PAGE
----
Antibiotics are delivered into the teat via a syringe, this prevents more bacteria entering the teat as well as treating the infection.
Orbenin Dry CowŇ made by Pfizer is a long acting antibiotic against mastitis in dry cows, treats mastitis caused by Staphylococcus Aureus and Streptococcus Agalactiae.
Orbenin DC- From www.pfizer.co.uk
· Uses: Dry Cow Intramammary Infusion
· Contains: benzathine cloxacillin
Description: Stable, non-irritating suspension of benzathine
cloxacillin containing the equivalent of 500 mg of cloxacillin per disposable
syringe. It is a semisynthetic penicillin,
that is derived from the penicillin nucleus, 6-amino-penicillanic acid and is
the benzathine salt of 6-[3-(2-chlorophenyl)-5-methylisoxazolyl-4-carboxamido]
· Action: Benzathine cloxacillin is bactericidal, meaning it kills the bacteria during multiplication. It acts through the inhibition of biosynthesis of cell wall mucopeptide. It is active against Staphylococcus aureus and Streptococcus agalactiae.
· Precaution: Because it is a derivative of 6-amino-penicillanic acid, it has the potential for producing allergic reactions. If this occurs the subject should be treated with tantihistamines,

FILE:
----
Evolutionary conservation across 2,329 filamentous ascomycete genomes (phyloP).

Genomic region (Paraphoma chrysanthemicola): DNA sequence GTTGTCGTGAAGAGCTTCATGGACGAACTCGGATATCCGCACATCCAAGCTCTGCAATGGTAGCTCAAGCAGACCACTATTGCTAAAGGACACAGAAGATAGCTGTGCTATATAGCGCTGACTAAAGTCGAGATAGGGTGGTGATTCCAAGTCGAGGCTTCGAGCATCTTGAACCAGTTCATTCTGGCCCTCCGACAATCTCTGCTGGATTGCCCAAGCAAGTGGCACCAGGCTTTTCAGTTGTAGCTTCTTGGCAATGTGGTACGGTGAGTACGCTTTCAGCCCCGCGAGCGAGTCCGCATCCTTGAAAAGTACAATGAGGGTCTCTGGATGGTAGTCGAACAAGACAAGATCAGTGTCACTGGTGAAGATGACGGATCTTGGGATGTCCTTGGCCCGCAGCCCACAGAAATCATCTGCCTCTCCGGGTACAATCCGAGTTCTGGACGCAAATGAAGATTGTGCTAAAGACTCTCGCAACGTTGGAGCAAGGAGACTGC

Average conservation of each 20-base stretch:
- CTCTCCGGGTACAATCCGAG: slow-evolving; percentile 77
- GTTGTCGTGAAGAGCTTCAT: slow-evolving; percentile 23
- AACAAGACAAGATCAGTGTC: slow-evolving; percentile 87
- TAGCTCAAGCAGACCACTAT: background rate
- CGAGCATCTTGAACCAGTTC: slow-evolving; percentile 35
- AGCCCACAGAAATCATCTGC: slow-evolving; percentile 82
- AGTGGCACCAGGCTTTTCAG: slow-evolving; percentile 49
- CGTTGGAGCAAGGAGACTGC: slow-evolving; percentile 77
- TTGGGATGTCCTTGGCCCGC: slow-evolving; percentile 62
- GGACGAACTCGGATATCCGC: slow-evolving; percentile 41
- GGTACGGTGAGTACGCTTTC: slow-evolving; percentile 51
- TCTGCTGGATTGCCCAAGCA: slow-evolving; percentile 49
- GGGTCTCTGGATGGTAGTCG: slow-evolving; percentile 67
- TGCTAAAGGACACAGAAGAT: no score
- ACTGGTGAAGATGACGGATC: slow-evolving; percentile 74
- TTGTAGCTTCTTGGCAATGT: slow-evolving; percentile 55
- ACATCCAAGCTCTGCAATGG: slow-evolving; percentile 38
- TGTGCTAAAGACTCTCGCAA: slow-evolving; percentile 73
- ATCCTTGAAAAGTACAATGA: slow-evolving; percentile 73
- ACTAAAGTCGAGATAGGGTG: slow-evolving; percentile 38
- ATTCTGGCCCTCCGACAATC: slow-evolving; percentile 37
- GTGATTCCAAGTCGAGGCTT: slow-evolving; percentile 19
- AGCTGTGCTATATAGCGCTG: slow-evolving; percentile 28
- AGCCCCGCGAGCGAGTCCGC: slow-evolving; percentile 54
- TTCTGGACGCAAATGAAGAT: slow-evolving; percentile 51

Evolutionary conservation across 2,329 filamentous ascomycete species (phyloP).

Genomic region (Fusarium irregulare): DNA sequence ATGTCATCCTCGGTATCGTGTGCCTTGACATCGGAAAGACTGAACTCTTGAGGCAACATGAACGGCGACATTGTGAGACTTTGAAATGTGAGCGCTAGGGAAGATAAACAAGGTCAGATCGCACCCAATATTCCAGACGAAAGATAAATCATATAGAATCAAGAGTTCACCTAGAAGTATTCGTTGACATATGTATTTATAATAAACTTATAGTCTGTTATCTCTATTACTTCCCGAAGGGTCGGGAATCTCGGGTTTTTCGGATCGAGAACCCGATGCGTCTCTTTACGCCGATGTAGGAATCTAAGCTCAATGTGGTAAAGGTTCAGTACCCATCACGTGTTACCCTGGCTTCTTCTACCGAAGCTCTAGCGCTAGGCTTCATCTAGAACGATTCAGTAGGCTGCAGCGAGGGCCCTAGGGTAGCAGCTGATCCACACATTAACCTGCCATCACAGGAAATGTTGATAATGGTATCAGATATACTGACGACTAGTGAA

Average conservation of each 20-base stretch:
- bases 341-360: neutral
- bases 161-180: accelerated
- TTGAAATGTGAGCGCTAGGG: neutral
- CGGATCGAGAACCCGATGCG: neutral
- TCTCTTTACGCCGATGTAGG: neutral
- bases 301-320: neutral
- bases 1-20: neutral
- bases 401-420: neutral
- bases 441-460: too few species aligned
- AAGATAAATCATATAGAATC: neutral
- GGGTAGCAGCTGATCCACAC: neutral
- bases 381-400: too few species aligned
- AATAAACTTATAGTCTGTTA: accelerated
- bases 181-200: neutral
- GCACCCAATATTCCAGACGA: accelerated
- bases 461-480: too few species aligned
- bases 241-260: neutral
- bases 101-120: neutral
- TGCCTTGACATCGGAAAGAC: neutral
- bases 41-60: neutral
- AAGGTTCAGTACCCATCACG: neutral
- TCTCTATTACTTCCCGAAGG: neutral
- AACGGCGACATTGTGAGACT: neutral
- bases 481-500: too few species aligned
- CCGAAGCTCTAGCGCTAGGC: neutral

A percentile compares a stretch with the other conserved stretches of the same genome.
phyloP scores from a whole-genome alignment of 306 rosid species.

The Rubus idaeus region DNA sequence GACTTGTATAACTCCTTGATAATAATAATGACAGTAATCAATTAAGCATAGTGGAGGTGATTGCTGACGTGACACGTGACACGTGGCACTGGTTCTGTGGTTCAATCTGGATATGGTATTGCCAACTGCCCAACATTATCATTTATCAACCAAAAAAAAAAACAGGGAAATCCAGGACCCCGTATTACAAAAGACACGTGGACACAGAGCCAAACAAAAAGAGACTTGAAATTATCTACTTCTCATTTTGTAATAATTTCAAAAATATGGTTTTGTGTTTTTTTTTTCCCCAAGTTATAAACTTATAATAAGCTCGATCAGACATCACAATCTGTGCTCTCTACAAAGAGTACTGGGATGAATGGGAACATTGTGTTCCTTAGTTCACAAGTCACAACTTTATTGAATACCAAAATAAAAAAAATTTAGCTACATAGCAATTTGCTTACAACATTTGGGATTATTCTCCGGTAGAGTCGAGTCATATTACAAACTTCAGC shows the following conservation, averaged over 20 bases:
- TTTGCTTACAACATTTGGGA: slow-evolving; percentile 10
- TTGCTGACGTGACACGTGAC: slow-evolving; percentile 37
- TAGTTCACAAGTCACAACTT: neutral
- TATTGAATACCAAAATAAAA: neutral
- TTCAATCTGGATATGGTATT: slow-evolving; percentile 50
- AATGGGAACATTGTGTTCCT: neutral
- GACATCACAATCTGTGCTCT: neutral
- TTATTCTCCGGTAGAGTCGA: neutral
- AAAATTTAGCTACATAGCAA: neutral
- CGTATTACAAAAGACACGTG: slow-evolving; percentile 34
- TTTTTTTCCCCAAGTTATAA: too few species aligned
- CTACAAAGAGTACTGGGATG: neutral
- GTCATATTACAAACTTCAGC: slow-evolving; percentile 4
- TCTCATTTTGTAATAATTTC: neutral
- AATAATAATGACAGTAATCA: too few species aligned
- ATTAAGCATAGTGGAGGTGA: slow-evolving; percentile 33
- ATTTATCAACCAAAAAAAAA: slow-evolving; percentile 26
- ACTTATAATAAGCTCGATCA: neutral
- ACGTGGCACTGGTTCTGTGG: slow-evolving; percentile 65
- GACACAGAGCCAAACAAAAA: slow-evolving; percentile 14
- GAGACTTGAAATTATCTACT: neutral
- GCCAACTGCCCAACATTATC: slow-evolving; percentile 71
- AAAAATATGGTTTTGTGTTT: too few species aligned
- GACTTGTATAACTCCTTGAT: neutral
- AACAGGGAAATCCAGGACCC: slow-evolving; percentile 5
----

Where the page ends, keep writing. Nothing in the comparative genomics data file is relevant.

Lincomycin Hydrochloride plus Neomycin Sulphate – Used for the treatment of mastitis in lactating cows.
Penicillin G Procaine and novobiocin sodium – Used to treat bovine mastitis in dry cows. Penicillin G Procaine is an antibiotic that consists of penicillin and procaine. It is used to treat infections caused by organisms sensitive to penicillin. It is injected into the muscle so that it is released slowly.
Penicillin G Procaine
The main trigger of mastitis is the incomplete removal of milk from the udder during milking. The somatic cell count can be kept low by using high doses of antibiotics and getting rid of the milk produced by infected cows, this can be very expensive. The incidence rate of mastitis may increases due to dependence and immunity to antibiotics. The best way to reduce mastitis cases is to prevent infection. Early mastitis detection, sanitised teat wiping, and teat spraying can minimise spread of infection. Mastitis can be detected by udder hardness during teat wiping, blood clots in the teat and checking the filters in the milking machine. An article in Farmer’s Weekly suggested that using clean bedding and reducing the amount of muck around, did not reduce the cases of mastitis, this shows that the bacteria that causes the disease are already present inside the teat, infection has to be triggered by stress for example. It was found that if an udder cream was used at the first signs of mastitis, the infection was cleared. The cream contains essential oils, plant extracts, that have some anti-inflammatory and antiseptic properties, it increases the blood flow in the udder and milk let down, meaning the flow of milk from the teat.